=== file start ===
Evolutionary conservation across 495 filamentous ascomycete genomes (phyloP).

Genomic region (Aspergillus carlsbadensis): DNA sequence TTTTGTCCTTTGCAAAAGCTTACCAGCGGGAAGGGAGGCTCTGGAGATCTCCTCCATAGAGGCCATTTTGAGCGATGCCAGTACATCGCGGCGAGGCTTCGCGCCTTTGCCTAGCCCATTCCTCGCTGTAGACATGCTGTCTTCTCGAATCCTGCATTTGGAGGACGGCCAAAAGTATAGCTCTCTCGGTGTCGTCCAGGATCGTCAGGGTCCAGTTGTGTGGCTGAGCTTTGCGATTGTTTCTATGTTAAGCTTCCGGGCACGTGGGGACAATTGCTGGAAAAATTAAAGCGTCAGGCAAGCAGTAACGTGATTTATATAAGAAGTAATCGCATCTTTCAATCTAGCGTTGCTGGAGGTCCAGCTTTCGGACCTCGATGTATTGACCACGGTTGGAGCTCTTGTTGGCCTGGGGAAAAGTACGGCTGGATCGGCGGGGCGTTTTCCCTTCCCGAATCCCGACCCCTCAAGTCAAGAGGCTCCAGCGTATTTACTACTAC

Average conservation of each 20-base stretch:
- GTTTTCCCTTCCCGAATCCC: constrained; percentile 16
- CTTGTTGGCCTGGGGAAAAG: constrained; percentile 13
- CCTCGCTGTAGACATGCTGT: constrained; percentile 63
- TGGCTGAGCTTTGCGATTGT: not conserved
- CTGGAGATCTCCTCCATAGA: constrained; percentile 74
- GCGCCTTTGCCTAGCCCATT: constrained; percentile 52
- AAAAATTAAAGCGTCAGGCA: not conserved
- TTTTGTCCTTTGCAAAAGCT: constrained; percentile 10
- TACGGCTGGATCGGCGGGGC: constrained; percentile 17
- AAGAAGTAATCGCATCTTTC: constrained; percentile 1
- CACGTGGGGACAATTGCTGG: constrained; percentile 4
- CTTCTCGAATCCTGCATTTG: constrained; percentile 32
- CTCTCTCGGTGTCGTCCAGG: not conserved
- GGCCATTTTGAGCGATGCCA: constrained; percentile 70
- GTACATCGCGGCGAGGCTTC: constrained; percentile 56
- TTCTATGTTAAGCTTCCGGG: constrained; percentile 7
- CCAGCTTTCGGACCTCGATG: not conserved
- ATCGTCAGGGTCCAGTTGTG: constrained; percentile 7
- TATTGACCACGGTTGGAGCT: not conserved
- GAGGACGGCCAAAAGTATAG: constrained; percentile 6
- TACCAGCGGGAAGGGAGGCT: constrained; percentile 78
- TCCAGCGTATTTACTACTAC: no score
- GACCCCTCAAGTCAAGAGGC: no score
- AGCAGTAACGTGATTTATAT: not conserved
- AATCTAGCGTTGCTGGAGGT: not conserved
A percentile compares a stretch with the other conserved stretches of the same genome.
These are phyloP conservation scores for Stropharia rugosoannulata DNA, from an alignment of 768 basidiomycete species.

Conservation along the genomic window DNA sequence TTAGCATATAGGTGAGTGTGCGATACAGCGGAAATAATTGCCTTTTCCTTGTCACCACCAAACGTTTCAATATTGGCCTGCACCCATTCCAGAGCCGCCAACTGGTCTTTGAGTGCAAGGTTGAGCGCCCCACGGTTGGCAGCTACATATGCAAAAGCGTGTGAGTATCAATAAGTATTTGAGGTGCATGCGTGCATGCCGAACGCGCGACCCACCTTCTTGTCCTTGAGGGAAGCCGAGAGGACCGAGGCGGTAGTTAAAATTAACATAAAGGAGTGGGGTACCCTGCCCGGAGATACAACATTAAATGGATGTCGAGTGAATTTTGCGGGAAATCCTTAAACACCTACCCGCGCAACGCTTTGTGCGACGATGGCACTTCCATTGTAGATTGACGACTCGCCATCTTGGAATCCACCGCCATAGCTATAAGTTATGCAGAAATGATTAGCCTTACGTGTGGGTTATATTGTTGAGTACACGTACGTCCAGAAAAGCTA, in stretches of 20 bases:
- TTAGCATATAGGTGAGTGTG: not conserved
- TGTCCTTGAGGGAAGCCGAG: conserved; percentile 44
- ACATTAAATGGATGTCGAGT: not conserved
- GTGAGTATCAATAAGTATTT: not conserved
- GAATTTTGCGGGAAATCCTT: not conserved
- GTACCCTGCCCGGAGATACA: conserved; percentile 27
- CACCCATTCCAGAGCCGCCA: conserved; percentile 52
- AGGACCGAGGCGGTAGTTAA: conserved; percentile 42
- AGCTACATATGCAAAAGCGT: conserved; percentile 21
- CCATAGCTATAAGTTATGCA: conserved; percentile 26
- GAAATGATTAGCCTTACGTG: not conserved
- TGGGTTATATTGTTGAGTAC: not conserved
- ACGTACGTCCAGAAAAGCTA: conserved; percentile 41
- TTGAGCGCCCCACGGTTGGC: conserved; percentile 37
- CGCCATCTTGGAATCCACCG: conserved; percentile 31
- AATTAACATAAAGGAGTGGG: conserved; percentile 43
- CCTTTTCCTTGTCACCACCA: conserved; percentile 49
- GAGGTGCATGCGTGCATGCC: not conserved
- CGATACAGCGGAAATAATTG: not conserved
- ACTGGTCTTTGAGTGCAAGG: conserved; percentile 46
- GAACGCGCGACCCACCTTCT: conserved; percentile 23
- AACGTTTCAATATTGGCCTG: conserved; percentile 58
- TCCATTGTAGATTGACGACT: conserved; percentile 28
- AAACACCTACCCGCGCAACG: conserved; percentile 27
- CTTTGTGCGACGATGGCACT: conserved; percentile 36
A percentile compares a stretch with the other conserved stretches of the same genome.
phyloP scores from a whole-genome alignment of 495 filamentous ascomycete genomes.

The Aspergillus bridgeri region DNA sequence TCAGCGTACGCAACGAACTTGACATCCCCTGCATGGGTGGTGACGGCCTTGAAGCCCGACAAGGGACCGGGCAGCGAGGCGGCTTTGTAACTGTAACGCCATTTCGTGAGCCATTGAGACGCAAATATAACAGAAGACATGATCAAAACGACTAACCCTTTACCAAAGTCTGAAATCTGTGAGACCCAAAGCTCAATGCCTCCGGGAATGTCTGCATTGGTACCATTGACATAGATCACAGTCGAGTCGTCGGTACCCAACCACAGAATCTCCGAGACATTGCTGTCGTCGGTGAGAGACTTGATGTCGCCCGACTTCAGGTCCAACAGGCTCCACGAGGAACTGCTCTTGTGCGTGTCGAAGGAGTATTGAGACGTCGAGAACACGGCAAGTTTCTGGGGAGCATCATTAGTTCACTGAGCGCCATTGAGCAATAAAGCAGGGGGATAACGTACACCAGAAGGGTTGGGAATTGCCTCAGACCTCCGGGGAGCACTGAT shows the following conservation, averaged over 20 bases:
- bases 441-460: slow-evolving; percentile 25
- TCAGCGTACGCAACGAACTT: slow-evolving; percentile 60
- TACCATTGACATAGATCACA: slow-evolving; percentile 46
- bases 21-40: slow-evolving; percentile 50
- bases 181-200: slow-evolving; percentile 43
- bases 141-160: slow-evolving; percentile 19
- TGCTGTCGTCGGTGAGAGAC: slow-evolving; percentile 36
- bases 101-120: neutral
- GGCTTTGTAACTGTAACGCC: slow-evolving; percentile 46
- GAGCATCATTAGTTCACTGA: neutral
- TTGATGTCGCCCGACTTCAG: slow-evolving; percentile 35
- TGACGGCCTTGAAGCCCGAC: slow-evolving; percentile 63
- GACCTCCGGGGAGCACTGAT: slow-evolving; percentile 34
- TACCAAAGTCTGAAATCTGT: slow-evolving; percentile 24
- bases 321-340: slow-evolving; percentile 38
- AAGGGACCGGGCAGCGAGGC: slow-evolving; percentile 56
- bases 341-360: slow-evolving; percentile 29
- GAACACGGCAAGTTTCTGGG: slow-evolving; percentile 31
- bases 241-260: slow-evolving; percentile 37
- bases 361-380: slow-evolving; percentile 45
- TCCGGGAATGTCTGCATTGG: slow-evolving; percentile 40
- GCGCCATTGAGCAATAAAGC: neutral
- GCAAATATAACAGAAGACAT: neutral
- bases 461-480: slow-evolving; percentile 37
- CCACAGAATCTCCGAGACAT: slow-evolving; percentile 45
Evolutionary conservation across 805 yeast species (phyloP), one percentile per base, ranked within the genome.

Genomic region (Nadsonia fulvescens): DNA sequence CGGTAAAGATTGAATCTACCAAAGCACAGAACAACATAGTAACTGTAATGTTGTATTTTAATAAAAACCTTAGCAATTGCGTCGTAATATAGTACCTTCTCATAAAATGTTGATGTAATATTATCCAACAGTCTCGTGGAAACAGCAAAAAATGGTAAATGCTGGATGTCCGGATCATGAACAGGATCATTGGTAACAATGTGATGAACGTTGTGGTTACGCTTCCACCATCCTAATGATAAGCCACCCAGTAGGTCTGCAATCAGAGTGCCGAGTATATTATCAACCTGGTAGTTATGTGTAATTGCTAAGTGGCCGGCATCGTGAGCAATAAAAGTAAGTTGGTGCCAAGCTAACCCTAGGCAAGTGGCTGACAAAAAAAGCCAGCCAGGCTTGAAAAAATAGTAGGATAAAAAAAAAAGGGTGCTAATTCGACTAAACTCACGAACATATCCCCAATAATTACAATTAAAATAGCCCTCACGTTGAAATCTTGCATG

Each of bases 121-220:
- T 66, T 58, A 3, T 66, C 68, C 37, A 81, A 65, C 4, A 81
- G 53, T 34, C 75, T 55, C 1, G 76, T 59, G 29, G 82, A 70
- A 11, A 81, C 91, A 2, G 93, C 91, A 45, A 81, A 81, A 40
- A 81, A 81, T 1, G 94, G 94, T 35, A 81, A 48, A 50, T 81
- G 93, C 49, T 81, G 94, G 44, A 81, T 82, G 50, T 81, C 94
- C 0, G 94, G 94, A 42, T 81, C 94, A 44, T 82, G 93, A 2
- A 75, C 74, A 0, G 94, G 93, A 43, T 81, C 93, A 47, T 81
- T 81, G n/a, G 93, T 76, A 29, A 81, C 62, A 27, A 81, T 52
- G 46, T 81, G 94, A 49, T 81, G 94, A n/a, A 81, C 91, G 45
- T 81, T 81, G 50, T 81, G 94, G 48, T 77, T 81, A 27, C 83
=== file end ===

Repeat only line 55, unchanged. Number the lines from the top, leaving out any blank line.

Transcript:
- AAACACCTACCCGCGCAACG: conserved; percentile 27